Simon argues that the insurance against a flight from UK sovereign debt that ‘austerity’ provided (in quotes because, let’s face it, ‘austerity’ still involved a substantial build up in debt) was not needed because we had QE instead.
I think this is a tricky argument. For two reasons. One is a counter to an argument not made by Simon, but I’ll make it anyway. At the outset, there was almost no positive evidence that QE would work. We had extremely unpromising circumstantial evidence from the long period Japan had already spent at the zero bound, in deflation, trying QE (albeit that there are criticisms to be made about how they went about it there). We had a few pieces of research on Operation Twist in the 1960s, and on the time-series of debt management, concluding that debt management (essentially the same as QE) doesn’t matter much. Since then, there has built up a substantial body of evidence that especially the early QE tranches did lower bond yields (though there are reasons to be sceptical about it, as I and others have argued – see here). But this evidence didn’t exist at the time. So it would have been highly reckless to rely on QE as insurance. (And I think it was highly reckless of the Bank to rely on it anyway, regardless).
The insurance benefit that Simon emphasises is the promise or ability to inflate away the debt with QE. Personally, I don’t see this as much of a benefit. As an aside, this wasn’t what the Bank was promising. It stressed at the outset that QE would be reversed, and was in pursuit of, not attempting to subvert the promise to keep inflation at 2 per cent. So a different policy would have been needed. But anyway, inflation is default by another means, and would have similar consequences for the cost of subsequent debt finance, and lead to similar constraints in the ability of future governments to do the kind of fiscal stabilisation policy that Simon’s blogging and research argues for.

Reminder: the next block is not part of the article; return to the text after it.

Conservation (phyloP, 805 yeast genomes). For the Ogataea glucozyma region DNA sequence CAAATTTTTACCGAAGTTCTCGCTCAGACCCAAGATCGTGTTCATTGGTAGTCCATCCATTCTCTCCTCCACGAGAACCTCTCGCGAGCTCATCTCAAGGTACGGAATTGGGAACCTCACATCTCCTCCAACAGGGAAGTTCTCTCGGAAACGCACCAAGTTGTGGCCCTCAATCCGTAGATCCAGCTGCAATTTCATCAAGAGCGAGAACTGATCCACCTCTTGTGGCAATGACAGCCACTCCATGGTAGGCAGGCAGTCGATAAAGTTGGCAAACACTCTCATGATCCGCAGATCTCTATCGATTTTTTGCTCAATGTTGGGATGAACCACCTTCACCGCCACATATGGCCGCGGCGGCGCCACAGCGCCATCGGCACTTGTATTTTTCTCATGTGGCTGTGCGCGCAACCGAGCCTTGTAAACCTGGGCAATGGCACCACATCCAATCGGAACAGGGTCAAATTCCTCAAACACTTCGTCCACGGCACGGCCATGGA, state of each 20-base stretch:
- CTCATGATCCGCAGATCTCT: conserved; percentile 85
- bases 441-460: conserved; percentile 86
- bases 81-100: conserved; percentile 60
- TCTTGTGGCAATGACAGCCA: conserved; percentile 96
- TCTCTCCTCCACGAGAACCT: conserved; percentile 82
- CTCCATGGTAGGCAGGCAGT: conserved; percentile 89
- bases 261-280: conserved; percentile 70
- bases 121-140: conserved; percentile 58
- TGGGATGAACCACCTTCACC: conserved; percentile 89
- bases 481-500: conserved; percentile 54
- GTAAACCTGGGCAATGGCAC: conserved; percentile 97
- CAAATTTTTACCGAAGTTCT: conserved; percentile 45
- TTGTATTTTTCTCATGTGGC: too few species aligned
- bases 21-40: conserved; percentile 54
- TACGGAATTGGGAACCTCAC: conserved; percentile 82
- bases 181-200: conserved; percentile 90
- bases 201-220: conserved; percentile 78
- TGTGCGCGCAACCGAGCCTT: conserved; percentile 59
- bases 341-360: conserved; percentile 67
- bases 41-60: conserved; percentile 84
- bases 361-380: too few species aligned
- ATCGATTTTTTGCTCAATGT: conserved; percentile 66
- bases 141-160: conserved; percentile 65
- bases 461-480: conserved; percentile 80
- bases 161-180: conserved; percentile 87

Although this wasn’t claimed in either of Simon or Ken’s pieces, I also think it unsound to conclude that the insurance motive to be cautious about fiscal stimulus has gone away entirely. I think the risk that markets simply conclude UK fiscal policy is crackers is non-existent. But the risk of a euro-area sovereign-banking crisis is still palpable, and conditional on that materialising the risk of our banking system going underwater, given all the exposures to Spain, Italy and peripherals, and to other parties that are, is extremely high. For that reason, we have to be sufficiently below what might be guessed to be a sustainable debt ratio to handle a further wholesale recapitalisation of our large banks. That’s why in the past I argued that no more fiscal stimulus was wise, whatever you thought about its desirability on output gap grounds.